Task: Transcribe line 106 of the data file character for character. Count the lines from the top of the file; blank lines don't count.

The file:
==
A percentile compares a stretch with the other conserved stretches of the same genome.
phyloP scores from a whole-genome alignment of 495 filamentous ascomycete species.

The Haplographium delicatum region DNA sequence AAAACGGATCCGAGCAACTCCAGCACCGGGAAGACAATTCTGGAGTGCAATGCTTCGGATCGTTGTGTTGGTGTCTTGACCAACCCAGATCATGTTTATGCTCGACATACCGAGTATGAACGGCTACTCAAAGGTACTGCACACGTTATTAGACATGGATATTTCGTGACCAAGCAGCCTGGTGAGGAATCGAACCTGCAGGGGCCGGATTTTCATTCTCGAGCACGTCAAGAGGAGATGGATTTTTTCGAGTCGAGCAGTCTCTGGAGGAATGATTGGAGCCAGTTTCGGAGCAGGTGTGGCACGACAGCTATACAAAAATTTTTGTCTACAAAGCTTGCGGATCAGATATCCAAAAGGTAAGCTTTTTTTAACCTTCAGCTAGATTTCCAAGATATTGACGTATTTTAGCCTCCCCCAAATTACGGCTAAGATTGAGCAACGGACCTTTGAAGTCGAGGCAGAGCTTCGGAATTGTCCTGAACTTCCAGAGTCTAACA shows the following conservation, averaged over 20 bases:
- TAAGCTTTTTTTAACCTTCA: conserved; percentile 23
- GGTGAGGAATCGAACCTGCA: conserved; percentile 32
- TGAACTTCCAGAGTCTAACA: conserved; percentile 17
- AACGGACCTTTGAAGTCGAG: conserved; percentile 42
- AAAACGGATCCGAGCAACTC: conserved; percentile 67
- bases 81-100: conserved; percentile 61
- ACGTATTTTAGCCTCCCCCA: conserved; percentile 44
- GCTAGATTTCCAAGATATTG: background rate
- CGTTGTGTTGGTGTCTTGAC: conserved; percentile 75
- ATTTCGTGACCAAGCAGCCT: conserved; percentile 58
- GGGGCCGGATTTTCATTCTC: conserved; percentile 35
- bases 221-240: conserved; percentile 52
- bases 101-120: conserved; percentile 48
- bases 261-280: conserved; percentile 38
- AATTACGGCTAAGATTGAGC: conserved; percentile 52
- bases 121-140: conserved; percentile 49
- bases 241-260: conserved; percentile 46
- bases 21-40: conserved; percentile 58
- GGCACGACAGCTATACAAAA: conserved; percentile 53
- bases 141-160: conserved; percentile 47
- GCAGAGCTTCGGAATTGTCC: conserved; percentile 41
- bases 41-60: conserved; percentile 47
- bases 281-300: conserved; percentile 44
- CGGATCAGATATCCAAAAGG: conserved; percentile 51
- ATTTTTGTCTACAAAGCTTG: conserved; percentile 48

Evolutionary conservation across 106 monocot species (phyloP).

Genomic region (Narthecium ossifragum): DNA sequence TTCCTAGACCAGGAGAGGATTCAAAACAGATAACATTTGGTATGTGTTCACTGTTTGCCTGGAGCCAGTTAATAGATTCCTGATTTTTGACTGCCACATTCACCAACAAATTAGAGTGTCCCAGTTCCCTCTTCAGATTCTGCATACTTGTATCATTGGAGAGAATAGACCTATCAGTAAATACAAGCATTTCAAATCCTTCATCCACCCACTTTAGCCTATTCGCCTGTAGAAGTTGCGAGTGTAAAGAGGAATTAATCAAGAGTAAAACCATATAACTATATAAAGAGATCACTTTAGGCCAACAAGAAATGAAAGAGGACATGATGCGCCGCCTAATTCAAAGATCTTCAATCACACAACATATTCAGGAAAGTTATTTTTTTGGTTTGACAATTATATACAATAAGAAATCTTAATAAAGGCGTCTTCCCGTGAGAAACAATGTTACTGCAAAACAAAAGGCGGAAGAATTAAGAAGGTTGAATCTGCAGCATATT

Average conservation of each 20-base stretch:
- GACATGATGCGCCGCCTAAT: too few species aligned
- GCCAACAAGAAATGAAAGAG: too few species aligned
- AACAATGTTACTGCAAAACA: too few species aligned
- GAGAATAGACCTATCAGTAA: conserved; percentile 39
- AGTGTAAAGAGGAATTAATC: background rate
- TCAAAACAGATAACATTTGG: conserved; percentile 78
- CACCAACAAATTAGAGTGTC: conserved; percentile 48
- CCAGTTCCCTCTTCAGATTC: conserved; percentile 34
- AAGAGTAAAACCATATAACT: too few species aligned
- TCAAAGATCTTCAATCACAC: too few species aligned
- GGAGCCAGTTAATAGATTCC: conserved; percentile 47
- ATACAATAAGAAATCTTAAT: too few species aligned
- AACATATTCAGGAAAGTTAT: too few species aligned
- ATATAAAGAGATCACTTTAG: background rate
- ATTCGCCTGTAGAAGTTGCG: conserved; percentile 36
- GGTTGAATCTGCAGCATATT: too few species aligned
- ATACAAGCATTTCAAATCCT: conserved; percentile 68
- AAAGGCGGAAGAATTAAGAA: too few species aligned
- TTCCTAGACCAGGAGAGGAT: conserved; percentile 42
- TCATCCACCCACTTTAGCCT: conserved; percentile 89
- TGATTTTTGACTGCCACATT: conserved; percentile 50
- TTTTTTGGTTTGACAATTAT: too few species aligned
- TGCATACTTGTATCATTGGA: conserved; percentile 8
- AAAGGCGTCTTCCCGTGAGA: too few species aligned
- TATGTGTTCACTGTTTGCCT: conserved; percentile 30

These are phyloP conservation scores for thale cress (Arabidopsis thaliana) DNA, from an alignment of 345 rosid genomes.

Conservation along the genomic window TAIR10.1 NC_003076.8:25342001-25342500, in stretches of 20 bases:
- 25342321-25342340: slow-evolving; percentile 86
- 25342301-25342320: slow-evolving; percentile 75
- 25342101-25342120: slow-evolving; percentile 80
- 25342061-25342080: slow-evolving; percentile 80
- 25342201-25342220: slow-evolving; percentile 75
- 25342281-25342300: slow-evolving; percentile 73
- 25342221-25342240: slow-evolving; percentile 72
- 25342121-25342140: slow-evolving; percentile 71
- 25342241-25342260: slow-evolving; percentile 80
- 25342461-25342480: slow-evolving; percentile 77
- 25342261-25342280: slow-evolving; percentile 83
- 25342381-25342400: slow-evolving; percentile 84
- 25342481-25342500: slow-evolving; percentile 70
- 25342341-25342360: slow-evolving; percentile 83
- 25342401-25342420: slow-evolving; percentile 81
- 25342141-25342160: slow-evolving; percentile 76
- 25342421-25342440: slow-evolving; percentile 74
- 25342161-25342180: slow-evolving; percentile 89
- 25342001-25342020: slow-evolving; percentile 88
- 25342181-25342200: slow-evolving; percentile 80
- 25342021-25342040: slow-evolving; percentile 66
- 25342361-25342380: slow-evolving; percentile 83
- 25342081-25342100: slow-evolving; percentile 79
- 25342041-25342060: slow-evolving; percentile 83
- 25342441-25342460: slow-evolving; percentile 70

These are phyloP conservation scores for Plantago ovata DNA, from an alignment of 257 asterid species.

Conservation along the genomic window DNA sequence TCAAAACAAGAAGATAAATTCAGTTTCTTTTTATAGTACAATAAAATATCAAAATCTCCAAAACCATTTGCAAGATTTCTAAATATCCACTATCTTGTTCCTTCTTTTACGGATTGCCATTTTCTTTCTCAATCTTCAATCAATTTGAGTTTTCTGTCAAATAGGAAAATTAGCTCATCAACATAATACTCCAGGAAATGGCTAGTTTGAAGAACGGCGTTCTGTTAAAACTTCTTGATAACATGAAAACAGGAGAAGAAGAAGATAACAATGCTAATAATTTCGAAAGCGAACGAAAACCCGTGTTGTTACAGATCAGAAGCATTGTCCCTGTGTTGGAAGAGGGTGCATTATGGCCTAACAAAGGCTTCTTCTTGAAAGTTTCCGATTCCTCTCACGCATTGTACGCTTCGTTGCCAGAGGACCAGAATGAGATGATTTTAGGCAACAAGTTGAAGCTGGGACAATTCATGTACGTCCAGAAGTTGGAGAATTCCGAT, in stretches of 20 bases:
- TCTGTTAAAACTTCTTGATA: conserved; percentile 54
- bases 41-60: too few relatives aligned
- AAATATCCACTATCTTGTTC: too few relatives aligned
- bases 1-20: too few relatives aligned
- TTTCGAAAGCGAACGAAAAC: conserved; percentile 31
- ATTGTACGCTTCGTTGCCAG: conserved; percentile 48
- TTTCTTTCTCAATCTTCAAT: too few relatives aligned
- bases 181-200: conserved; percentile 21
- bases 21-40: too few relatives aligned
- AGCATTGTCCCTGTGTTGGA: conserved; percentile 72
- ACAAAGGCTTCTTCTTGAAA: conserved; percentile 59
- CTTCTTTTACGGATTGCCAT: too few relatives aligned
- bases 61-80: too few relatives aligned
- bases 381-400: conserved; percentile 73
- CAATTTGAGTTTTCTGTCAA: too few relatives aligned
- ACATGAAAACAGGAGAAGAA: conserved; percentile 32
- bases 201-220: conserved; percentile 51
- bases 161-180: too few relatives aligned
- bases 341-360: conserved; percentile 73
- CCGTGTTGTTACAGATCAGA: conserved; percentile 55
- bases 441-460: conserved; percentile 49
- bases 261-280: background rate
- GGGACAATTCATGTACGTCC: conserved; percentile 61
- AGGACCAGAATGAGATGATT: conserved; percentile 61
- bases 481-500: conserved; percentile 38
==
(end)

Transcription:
- bases 441-460: conserved; percentile 49